And then what do we do with the swastika? This is an ancient sun symbol in many civilizations, including Hindu and Native American ones. The triskelion, including the three-legged symbol of the Isle of Man, is a variation. But, then, one particular version of the swastika -- das Hakenkreuz of Nazi Germany, has seemingly forever tainted this symbol. The Corn Palace in Mitchell, SD, which redecorates it exterior in maize kernels every year (no kidding) has to put explanatory labels on some of the photographs of their pre-Nazi murals which featured Native American swastikas. No one today could put swastika motifs in any work of art and hope to escape being associated with the Nazis.
Political symbols and slogans as they age also change, becoming acceptable to those who once were offended by them. I love singing "Bonnie Dundee," a rollicking song set to Walter Scott's words. But in the last verse, we read, "So tremble, false whigs, in the midst o' yer glee, for ye've no seen the last of my bonnets and me." A whig was a supporter of William III, as opposed to Dundee, who fought for the deposed James II and VII. Whigs were the party which secured "the Rights of Englishmen," which our Revolution was about (the people we call Patriots first called themselves Whigs). Whiggery became the Liberal Party in England, and it was the party of Henry Clay and all those who opposed Andrew Jackson in America. It's a continuing political point of view. I'm a whig. And so was Walter Scott, who romanticized John Graham, 1st Viscount Dundee, in his poem. Scott all but invented the romantic Highland image and packaged it for the House of Hanover to adopt. If I were alive in 1689, I'd have opposed Bonnie Dundee, but today I can sing about his exploits. I can even sing Robert Burns's song, "Killiecrankie," without irony. All the passion of those days has been drained out, and one can identify with both the villains and the heroes, as the fit takes one.
And so we come to the Confederate flag.
Monuments to Confederate war heroes are being torn down -- or their being torn down is now contemplated -- all over the South. We seem determined to refight the Civil War, as if the Union hadn't utterly defeated the Confederacy. This war on statues seems to me like an attempt to edit our history, and I'm against it. The flag, however, is more complicated.
The actual Confederate battle flag was square. The rectangular flag we see today is a 20th Century invention. In the early days of the Civil Rights movement, it was resurrected (re-invented) by the Governor of South Carolina and hoisted over the State capitol as a symbol of resistance to the federal government, which was attempting to enforce desegregation. As such, this particular flag was born in bigotry, within living memory. Calling it an artifact of Southern heritage is not a memorial to the brave soldiers of the Confederacy, but a recall of the South's less honorable history. So, I get why many black people want it gone, and why many white people are embarrassed by it.
But something happened to it in the 1970s and 80s. It got adopted by pop culture -- NASCAR fans, viewers of The Dukes of Hazzard, etc. -- as a symbol of moonshine-running, free-spirited independence. It became popular all over the country. Flying the Confederate flag was a way to show one's contempt for conformity, one's orneriness, one's standing apart from the snooty values of high culture. The idea of race was absent from these folks' intentions; indeed, quite a number of black NASCAR fans could be seen wearing ball caps with the flag on them. It seemed like the flag might be heading the same way as the whigs and highlanders of the Jacobite Risings. But some folks wouldn't let it be drained of its former content. They invested it with all the venom of the worst segregationists. And so it has become toxic in the wider world of American culture. NASCAR (NASCAR!), ignoring its outlaw past, has decided it cannot be displayed at their events, by anybody.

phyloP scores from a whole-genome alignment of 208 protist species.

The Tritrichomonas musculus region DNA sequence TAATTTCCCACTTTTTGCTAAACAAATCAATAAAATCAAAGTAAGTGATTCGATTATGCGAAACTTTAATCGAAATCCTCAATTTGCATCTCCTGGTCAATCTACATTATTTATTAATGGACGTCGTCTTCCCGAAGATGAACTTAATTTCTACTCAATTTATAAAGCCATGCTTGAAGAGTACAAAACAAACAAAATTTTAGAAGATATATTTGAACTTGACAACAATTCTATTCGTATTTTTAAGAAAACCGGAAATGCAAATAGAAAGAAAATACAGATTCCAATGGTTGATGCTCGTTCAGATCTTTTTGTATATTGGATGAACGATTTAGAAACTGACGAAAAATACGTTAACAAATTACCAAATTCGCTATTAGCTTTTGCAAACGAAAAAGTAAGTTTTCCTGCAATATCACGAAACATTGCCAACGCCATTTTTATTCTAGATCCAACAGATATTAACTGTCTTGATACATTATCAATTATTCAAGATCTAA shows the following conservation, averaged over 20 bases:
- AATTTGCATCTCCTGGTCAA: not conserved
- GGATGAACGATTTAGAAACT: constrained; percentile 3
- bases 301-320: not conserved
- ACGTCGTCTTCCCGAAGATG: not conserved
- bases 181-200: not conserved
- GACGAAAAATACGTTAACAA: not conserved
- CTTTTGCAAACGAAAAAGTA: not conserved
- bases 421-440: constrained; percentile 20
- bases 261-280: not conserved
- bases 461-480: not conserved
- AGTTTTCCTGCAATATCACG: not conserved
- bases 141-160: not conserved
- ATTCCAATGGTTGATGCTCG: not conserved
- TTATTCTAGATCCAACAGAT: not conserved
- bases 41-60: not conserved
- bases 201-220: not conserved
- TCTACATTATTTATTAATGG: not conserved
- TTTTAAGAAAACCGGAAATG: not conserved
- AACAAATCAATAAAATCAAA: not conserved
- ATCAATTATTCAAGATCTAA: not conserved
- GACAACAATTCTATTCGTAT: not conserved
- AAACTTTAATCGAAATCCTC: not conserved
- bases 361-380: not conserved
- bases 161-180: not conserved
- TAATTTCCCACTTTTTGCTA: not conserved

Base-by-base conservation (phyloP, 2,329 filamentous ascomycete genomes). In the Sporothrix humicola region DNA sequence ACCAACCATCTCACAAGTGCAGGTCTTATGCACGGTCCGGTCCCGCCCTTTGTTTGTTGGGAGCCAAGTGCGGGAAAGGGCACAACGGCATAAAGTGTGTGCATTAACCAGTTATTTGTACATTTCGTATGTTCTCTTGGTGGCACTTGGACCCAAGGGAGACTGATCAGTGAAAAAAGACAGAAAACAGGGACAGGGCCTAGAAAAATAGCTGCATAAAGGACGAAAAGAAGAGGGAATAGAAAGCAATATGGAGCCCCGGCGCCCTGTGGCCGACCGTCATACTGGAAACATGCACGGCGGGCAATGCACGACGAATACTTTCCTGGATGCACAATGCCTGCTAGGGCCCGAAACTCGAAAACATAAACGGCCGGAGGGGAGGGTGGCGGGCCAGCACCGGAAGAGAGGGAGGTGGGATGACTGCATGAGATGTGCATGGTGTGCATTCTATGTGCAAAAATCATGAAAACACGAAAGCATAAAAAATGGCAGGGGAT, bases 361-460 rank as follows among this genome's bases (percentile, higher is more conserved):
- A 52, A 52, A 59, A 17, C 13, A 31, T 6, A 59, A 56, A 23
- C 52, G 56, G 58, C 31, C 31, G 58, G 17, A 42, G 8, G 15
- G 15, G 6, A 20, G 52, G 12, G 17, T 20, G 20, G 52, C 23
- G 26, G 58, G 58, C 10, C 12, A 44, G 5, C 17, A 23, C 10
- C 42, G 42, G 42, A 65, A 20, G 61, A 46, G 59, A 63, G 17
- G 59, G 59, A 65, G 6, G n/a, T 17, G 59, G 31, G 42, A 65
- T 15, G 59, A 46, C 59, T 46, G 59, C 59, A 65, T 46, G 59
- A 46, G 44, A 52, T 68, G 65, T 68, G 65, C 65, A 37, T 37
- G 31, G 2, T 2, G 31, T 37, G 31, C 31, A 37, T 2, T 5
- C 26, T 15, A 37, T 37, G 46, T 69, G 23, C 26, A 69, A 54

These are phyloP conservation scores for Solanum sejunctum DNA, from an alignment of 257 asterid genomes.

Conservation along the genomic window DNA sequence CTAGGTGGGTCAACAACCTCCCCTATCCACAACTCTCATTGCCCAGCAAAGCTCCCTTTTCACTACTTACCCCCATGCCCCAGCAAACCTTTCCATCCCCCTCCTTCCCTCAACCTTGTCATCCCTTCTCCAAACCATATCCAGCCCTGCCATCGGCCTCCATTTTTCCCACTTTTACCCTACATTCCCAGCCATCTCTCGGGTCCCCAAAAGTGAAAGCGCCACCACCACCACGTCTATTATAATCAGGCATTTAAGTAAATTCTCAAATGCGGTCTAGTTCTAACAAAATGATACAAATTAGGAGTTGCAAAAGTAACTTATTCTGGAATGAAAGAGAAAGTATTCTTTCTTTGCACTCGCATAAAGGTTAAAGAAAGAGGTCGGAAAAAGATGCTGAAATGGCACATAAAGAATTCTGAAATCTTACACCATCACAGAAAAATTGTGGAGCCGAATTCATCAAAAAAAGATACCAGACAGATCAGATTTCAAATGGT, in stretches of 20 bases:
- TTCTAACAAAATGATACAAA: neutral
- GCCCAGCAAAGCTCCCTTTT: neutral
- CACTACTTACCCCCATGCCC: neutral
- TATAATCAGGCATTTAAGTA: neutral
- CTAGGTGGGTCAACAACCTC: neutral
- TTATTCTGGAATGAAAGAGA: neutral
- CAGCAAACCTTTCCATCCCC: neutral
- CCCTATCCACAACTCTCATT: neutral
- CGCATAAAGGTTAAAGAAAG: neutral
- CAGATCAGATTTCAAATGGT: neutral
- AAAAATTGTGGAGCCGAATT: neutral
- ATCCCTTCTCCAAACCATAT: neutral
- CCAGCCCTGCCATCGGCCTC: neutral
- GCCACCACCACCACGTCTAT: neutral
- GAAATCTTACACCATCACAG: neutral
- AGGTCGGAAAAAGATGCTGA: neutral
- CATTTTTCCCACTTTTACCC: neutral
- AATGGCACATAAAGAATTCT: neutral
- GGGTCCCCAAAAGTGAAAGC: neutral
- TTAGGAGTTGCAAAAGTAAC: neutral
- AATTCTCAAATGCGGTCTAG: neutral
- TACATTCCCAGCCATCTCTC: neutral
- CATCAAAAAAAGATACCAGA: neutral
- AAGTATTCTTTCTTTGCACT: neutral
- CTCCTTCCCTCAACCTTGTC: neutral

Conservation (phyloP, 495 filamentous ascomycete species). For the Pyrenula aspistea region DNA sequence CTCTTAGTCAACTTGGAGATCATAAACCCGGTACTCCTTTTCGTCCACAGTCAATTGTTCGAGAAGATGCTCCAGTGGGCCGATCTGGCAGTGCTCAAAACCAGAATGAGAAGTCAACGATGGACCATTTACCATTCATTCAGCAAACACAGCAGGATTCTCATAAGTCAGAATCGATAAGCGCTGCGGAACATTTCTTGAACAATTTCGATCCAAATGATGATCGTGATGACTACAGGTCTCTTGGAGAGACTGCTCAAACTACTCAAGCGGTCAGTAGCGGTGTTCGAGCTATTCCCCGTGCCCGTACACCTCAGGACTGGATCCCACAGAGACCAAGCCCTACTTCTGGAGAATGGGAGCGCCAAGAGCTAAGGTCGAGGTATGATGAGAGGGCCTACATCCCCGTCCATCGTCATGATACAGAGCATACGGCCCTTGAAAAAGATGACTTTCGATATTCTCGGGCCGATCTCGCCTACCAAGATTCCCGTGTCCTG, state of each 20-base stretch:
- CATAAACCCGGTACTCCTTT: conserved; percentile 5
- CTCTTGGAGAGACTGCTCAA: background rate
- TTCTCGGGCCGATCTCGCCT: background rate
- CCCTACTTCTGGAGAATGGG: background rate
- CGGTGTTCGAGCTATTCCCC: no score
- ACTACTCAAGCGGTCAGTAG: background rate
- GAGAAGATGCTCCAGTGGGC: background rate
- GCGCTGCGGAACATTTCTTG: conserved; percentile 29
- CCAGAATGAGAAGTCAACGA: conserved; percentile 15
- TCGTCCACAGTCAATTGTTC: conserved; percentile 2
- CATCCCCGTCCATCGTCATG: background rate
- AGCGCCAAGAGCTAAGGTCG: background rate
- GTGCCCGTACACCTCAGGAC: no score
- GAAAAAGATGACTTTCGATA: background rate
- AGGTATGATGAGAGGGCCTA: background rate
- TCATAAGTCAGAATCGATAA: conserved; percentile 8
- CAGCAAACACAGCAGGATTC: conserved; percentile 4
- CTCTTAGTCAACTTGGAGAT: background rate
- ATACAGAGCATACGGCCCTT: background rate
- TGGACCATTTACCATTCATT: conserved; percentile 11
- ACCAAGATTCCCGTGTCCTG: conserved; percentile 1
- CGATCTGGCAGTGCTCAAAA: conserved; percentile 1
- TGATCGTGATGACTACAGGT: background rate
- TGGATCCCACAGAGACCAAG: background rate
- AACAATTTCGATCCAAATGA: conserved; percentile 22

Now, I don't give a hoot for the Confederate flag, per se. It ain't my thing, and I don't have it on anything I own. But I've never been offended by anybody else displaying it. To be sure, I've never seen it displayed by those communicating a racist message. Mostly, it's just been seen as a signal of cheeky orneriness. Maybe I'd feel differently if I had lived in the South and seen what it meant to people there.
Still, the desire to control the symbols that others display -- and to label as hate speech what was not intended to be such -- disturbs me. I see signs and symbols all the time that offend me -- on car bumper stickers, on social media memes, on billboards -- and I don't think anybody should go around saying, "you can't display that or so-and-so will be offended." Sure, giving offense is always possible, but when you drop a brick, you generally notice it (and, whether you apologize or not, you generally don't keep doing what other people you know don't like). And so symbols and slogans are negotiated in thousands of small interactions. Some symbols are dropped, some are embraced, and some are adapted to new purposes. I guess what I'm saying is that the way to influence the marketplace of ideas is by participating in it, not by trying to control what others are allowed to express.
That's a good whig principle, I think.